Unnecessary complexity?

So I’m working on a project at work that recieves data in the form of a URL, parses it and saves it to a database.

The previous version of this Python script is very simple, using raw sql to save down the data to the database. My redesign includes SQLAlchemy, a Python ORM/DAL. Many people would say that for such a short script this is overkill. And on the face of it, they would be right.

Lazy Cat

However, as the system evolves over the course of time, the simple SQL approach will be less and less suitable, and the benefits of an ORM framework will be more and more apparent.

A lazy person would not do anything extra, and hack out a quick script that would be very brittle to changes in the database engine, or environment. For example, if we migrated at some point in the future away from our current engine to PostgreSQL (for example), some of the sql syntax may change and break the code, requiring further tweaks and debugging.

A Proactively Lazy person knows that with a little extra effort now (Learning SQLAlchemy’s syntax) many problems can be avoided in the future.

This applies not just to the database framework, of course, but documentation and testing. Both make your job easier in the long run!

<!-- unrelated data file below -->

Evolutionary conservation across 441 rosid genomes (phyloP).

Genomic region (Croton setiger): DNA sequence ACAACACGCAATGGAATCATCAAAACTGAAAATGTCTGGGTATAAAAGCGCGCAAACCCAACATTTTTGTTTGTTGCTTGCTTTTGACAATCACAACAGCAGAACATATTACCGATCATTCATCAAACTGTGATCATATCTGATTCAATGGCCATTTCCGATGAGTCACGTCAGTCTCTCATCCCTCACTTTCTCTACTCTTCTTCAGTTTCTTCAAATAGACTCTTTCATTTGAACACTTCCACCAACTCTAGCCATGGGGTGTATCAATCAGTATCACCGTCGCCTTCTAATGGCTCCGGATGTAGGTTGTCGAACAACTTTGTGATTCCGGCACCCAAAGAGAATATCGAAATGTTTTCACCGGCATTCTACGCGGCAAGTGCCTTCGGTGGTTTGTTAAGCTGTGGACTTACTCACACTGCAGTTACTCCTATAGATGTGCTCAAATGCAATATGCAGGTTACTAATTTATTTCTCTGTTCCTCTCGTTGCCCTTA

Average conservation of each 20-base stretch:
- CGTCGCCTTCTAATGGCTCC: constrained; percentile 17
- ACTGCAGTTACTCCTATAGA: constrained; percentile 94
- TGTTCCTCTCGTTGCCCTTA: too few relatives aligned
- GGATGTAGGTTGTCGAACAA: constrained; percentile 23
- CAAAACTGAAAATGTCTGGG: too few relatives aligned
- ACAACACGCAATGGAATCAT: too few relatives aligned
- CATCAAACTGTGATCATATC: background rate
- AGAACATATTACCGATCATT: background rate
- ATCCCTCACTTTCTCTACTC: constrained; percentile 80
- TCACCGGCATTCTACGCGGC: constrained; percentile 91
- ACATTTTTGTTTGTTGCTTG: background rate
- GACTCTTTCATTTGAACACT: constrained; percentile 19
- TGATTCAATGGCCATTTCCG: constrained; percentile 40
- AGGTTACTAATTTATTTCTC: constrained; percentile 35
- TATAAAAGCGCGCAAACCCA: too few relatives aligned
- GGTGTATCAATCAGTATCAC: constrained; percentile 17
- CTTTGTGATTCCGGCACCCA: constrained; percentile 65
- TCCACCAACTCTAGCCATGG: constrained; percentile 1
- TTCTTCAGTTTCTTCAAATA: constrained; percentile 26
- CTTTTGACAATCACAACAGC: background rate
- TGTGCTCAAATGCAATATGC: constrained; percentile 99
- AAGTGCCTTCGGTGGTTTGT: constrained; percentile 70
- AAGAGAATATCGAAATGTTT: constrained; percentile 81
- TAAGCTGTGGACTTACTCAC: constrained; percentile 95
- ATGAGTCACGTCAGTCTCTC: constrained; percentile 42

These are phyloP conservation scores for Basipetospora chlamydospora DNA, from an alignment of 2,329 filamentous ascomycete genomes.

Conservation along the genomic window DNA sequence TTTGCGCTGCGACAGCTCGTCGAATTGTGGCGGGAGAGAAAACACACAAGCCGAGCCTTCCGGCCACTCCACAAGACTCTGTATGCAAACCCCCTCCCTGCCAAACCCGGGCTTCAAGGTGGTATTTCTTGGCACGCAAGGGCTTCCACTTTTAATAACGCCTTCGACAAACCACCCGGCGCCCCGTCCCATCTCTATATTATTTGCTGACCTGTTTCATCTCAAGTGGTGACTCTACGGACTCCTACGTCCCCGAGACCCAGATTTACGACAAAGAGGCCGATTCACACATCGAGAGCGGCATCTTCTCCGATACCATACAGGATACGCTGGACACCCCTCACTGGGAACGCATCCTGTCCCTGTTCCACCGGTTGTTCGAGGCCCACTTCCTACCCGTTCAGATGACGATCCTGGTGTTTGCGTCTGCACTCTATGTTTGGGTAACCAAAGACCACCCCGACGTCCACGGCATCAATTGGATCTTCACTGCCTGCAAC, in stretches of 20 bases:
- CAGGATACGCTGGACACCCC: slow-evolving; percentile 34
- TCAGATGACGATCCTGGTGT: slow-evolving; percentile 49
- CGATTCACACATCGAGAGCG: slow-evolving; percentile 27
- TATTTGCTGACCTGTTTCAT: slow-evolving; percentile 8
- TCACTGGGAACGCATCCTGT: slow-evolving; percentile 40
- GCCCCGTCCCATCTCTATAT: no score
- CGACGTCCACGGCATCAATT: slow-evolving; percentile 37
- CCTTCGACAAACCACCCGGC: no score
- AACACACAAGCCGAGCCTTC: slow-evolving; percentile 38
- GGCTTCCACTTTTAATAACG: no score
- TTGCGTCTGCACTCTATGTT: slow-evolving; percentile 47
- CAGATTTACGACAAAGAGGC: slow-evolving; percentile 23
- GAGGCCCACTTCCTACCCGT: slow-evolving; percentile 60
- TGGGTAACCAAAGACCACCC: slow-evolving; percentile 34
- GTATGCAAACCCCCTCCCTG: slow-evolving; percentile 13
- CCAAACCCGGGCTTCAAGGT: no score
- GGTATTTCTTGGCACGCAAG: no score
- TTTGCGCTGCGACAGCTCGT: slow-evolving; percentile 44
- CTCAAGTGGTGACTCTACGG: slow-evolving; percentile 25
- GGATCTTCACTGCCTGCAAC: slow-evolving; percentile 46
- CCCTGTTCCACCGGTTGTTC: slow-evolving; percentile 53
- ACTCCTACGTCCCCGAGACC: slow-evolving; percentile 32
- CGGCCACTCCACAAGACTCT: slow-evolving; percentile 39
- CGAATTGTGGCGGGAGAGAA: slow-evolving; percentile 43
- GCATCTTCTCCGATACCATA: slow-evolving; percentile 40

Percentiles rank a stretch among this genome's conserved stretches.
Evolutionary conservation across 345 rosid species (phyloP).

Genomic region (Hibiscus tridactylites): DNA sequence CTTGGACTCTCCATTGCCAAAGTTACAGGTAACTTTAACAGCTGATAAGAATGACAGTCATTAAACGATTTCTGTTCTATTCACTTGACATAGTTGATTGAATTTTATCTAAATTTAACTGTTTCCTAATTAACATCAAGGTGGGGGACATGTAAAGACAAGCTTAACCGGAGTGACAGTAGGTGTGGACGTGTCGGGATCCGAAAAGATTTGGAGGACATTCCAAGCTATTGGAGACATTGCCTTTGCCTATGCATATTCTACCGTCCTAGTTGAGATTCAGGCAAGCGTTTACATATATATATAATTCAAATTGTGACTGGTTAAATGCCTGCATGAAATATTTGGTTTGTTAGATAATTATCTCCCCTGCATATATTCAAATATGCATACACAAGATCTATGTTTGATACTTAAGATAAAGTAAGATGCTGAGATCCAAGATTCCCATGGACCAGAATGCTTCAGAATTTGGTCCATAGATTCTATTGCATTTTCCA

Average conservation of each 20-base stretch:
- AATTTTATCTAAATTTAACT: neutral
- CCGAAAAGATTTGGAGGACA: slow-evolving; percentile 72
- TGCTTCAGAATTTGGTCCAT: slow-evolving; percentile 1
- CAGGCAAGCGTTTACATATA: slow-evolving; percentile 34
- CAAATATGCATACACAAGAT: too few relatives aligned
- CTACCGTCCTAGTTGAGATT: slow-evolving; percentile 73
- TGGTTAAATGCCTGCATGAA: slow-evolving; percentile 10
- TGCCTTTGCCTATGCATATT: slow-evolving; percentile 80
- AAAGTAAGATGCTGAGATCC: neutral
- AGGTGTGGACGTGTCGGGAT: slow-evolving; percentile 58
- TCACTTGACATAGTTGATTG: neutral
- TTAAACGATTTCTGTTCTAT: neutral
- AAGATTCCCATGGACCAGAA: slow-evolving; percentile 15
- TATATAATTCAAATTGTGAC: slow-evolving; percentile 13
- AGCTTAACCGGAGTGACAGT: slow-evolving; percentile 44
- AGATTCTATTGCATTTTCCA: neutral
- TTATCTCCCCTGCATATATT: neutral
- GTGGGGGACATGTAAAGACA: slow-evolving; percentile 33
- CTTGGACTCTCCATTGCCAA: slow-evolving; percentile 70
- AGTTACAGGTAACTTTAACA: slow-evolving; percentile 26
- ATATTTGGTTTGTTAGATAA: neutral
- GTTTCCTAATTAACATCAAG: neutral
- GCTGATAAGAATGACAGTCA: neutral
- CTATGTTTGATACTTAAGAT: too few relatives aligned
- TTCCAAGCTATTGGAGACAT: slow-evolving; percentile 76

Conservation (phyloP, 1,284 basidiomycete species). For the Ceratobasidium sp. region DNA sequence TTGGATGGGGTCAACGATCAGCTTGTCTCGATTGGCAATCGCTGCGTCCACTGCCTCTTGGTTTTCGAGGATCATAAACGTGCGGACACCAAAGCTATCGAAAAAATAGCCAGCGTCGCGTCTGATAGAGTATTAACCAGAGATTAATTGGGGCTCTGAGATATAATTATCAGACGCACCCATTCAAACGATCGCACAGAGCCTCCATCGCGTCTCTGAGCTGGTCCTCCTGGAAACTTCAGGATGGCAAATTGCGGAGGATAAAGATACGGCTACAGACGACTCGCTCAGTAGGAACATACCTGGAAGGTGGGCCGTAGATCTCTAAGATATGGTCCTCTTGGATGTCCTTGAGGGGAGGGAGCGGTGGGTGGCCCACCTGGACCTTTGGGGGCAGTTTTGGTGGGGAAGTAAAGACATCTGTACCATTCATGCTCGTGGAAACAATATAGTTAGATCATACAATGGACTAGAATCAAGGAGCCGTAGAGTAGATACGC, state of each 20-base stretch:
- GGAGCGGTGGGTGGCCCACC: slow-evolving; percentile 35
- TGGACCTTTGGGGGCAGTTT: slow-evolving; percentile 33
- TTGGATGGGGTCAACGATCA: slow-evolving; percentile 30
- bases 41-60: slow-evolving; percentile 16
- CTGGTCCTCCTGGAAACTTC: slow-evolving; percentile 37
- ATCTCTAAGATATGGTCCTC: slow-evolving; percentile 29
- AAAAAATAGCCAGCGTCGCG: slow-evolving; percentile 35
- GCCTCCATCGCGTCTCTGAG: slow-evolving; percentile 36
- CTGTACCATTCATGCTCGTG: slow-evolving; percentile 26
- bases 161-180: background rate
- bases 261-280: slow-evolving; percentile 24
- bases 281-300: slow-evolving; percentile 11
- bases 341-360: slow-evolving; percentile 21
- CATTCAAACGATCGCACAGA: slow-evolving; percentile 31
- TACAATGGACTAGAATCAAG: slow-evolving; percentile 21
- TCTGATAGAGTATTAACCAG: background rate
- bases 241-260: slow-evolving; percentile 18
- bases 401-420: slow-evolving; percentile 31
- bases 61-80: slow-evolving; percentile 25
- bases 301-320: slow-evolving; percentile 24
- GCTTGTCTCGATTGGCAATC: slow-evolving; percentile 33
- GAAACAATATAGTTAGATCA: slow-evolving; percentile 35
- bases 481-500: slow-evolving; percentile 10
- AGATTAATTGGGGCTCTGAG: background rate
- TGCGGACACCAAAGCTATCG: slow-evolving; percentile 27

Photo courtesy of ~fb~


2 Responses to “Unnecessary complexity?”

  1. 1 Karl 12/05/2010 at 10:12

    A quick hack might seem a good time-saver in the short-term but I’ve often found that it’s the quick hacks that end up being retained for years. When you think to yourself “I’ll just hack something together to do the job this once” then you’re shooting yourself in the foot because, 9 times out of 10, you’ll want to re-use that code at some point.

    Doing things the right way first time, no matter how insignificant the task, always pays back in the long run. I always code as if I’m scared of my future self coming back in time to bitch slap me for being sloppy.

  2. 2 Lewis 12/05/2010 at 12:40

    It can also be noted that with the simplicity of integrating modern, well designed Frameworks, Toolkits and APIs, it seems like a no-brainer.

    I am still surprised by the number of developers who don’t embrace the ORM capabilities of their language to make their lives easier.

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